19. Reece’s book is about the gift of our parents. It is about the great, inevitable loss that is coming to all of us who are blessed to have this gift.
20. In the poem, The Manhattan Project, Reece writes, “The quietness in my father was building and would come to define him. I was wrong to judge it. Speak, Father, and I will listen. And if you do not wish to speak, then I will listen to that.” In Hartford, “Spencer, is there anything you regret?” “Now that I am older, I would have been kinder to my mother.”
21. After finishing Emmaus, I wanted to give something to Reece at the reading, but I didn’t know what. Giving him my own writing felt juvenile, and could have been interpreted as being opportunistic. I wanted to give him something that had affected me in the same quietly profound way this book had. I emailed my friend, poet Paul Corman- Roberts. We agreed: I would give Reece my copy of Cookie Mueller’s Walking through Clear Water on a Pool Painted Black.
22. In the poem, Hartford, Reece goes to Lithuania in search of the history of his grandfather, his mother’s father, a man of many secrets, who may have fled the country because he was Jewish, during World War II. All these years later, the truth of his grandfather’s origins proves to be unknowable; dying when Reece’s mother was very young, he had deliberately shrouded his past. My father has been dead now for twenty- two years. I have lived longer without him than I ever did with him. How will I ever unearth the truth from his fictions, and the disparate fictions of his family?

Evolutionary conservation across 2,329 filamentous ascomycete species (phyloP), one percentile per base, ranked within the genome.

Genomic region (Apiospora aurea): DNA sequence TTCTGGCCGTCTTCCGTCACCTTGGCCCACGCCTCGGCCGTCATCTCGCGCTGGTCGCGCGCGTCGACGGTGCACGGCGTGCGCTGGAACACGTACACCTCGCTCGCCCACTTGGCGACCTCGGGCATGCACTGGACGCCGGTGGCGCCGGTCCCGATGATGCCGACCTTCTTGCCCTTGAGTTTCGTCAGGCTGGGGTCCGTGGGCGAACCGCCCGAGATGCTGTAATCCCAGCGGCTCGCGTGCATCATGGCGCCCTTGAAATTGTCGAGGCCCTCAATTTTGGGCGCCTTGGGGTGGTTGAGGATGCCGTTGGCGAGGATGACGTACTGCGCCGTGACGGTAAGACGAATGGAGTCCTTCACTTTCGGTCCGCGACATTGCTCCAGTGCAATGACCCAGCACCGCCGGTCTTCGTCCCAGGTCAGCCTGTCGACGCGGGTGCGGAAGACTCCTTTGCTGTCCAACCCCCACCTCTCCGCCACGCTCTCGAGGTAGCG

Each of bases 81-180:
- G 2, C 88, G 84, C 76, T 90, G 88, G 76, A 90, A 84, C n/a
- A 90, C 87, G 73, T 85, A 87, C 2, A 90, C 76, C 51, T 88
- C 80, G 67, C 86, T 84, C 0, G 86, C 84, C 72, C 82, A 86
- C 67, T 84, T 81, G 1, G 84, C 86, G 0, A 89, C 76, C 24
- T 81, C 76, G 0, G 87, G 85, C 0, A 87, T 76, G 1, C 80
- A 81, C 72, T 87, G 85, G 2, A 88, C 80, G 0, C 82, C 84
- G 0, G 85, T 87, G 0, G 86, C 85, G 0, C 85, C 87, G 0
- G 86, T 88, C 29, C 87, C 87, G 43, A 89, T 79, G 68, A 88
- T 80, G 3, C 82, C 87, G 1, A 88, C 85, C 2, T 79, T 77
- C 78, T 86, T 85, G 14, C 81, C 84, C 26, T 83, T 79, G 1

23. In Hartford, Reece writes, ” Below the coffins are thick with facts like filing cabinets; some of the facts are correct, some misplaced, as the dead settle into their final category of aging, becoming a repository of mystery…”
24. “Devotion becomes the most reasonable emotion as we age; we recognize it in contrast to all the losses…” Reece writes in 12:20 in New York. “There was no more time to hate ourselves.” in Hymn.
25. Reece’s reading from The Road to Emmaus began a little after 7:00 pm. The Fifth Commandment, my favorite poem from the book, Reece’s letter to his brother about his elderly parents, is the book’s shortest. It was the second poem Reece read after speaking for fifteen minutes about the plight of the young girl’s at the orphanage. At 7:35, he approached the last two lines of the poem: I had read it every morning in the week leading up to the reading; I knew what was coming, and that I would not be able to stop it when it did. Reece’s voice choked with emotion. “Brother, last night the garden nearly froze. The dash between their dates is nearly closed.” In the darkened room, I began to cry.
Fiona Helmsley is a writer of creative non-fiction and poetry. Her writing can be found in various anthologies like Ladyland and Air in the Paragraph Line and online at websites like Jezebel, Junk Lit, The Hairpin, and The Rumpus. Her book of essays, stories, and poems, My Body Would be the Kindest of Strangers is forthcoming in 2015.